Defamation Law in India

By : Neha Dhyani

Updated : Mar 23, 2022, 12:58

Defamation is the written or verbal communication of a false statement that unfairly harms the reputation or constitutes a crime against someone else. The written form of defamation is called Libel, whereas the oral form of defamation is called slander. From very early times, injurious, hostile, and disparaging statements made in public have been seen as defamatory. The first-ever case involving defamation was in New York in the 19th century when a police officer claimed that false allegations against him had appeared in the newspaper. Since then, there have been laws in place to ensure a citizen's reputation and privacy outweighs the right of free speech.

Defamation Law in India History

Lord Macaulay conceived the Defamations Laws in India for the first time in 1837. The intention behind criminalizing the act of defamation during British rule was simply to protect the interest of the British rulers. Then after independence, the Rajiv Gandhi administration passed a bill that widened the definition of the term defamation and shifted the burden of providing proof from the accused to the victim. Consequently, a nationwide strike forced the government to withdraw the bill.

Current Defamation Law in India

According to the Constitution of India, the fundamental right of speech is subject to some fair restrictions. These restrictions have been defined in Section 499 of the Indian Penal Code, 1860. However, Section 499 outlines ten legitimate exceptions under which any spoken or written statement would not be considered defamatory. Punishment for defamation is fine or imprisonment or both. It is a bailable, non-cognizable, and compoundable offence.

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Civil and Criminal Defamation Law in India

Under both civil and criminal law, defamation is an offence. Under civil law, defamation is punishable under the Law of Torts, whereas, under criminal law, defamation is a bailable, non-cognizable, and compoundable offence.

Civil Defamation Law in India

Under civil defamation, the statements made against the defamed person need to be false and must be made without his/her consent. The defamed person can claim monetary compensation under certain circumstances. However, certain requirements must be met to file a successful defamation lawsuit.

  • The proof of a defamatory statement must be provided. The test of whether the statement harms a person's reputation must be done from the eyes of a common man and his/her comprehension of the matter.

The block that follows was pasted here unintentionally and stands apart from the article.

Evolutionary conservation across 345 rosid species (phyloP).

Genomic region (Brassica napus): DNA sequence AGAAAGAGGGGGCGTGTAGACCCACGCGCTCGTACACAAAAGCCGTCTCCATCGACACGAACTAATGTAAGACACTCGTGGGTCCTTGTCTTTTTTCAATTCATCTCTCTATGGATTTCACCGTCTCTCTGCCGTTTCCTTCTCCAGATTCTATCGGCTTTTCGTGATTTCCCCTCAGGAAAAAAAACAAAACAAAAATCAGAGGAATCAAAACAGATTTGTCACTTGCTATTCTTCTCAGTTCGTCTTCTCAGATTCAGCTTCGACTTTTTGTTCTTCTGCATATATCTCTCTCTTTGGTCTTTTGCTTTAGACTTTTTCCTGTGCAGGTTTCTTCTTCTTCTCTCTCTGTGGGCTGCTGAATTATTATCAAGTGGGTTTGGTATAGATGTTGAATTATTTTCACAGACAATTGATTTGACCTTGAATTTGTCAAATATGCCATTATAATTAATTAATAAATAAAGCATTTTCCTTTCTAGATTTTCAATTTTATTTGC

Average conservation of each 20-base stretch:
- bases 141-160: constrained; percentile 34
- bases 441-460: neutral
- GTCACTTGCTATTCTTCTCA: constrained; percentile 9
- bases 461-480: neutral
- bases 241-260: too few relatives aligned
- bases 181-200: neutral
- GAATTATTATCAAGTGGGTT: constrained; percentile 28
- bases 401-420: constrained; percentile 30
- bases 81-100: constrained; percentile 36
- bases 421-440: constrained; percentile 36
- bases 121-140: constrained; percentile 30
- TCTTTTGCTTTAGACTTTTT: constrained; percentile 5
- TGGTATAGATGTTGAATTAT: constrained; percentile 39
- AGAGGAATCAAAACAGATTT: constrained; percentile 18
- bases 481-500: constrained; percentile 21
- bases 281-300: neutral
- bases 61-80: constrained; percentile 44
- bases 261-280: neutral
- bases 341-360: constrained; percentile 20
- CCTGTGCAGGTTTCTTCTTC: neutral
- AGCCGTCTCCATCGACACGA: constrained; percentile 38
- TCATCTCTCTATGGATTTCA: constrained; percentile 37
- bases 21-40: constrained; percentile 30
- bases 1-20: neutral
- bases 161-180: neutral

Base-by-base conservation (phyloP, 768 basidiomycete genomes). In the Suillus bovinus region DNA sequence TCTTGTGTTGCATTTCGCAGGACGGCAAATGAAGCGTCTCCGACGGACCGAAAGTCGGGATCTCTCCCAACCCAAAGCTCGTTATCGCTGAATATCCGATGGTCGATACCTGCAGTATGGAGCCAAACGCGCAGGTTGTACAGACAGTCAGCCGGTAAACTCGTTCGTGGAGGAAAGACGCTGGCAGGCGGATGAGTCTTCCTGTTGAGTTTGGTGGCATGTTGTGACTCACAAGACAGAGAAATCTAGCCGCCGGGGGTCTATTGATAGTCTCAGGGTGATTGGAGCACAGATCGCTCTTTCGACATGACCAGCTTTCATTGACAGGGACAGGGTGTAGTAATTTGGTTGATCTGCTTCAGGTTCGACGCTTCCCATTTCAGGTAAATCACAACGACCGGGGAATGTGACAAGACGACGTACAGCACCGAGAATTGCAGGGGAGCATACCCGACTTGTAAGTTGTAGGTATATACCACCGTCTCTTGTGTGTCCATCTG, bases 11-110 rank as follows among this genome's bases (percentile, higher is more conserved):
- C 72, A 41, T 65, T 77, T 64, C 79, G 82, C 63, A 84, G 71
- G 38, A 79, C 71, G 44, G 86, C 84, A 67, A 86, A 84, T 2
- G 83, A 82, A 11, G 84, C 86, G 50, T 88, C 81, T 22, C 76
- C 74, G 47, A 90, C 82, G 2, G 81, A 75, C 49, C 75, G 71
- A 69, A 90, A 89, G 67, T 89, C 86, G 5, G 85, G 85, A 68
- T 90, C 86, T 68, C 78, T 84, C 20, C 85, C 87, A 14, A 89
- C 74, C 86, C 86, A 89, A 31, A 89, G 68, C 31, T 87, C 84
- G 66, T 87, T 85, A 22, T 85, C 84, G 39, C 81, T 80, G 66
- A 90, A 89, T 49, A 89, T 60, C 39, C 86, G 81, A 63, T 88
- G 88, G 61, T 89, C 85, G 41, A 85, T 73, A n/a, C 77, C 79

• The defamatory statement must be directed towards a specific person or class of persons. General broad statements like all men are shameless will not be considered defamatory.
  • If it is in written form, it will be considered defamatory only when the content is made available to the defamed person directly. If the written form is in a language incomprehensible to the defamed person, a third party must read it out to him/her.

Criminal Defamation Law in India

Under criminal defamation, intention to defame a particular individual or body is necessary. It must be proved with reasonable evidence that the defamatory act was being done to affect the reputation of another person. For the same, Section 499 of the Indian Penal code clearly defines what defamation is and what are its ten exceptions.

The 10 exceptions are:

  • Imputation of truth which public good requires to be made or published
  • Public conduct of public servants
  • Conduct of any person touching any public question
  • Publication of reports of proceedings of courts
  • Merits of a case decided in court or conduct of witnesses and others concerned
  • Merits of public performance
  • Censure passed in good faith by a person having lawful authority over another
  • Accusation preferred in good faith to the authorized person
  • Imputation made in good faith by a person for the protection of his or other's interests
  • Caution intended for good of a person to whom conveyed or public good
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FAQs on Defamation Law in India

Q.1. Is defamation punishable according to the Defamation Law in India?

Yes, Defamation Law in India is punishable with a fine of up to two years of imprisonment or both.

Q.2. Under the Defamation Law in India, can a case be filed against police officers?

Police officers are given immunity from any prosecution under the Defamation Law in India, sections 132 and 197 of the Code of Criminal procedure.

Q.3. How can one file a case under the Defamation Law in India?

A case under the Defamation Law in India can be filed with a magistrate under sections 499 and 500 of the Indian Penal Code.

Q.4. Who can file a case under the Defamation Law in India?

Any person whose reputation has been damaged due to someone else's verbal or written statement can file a case under the Defamation Law in India.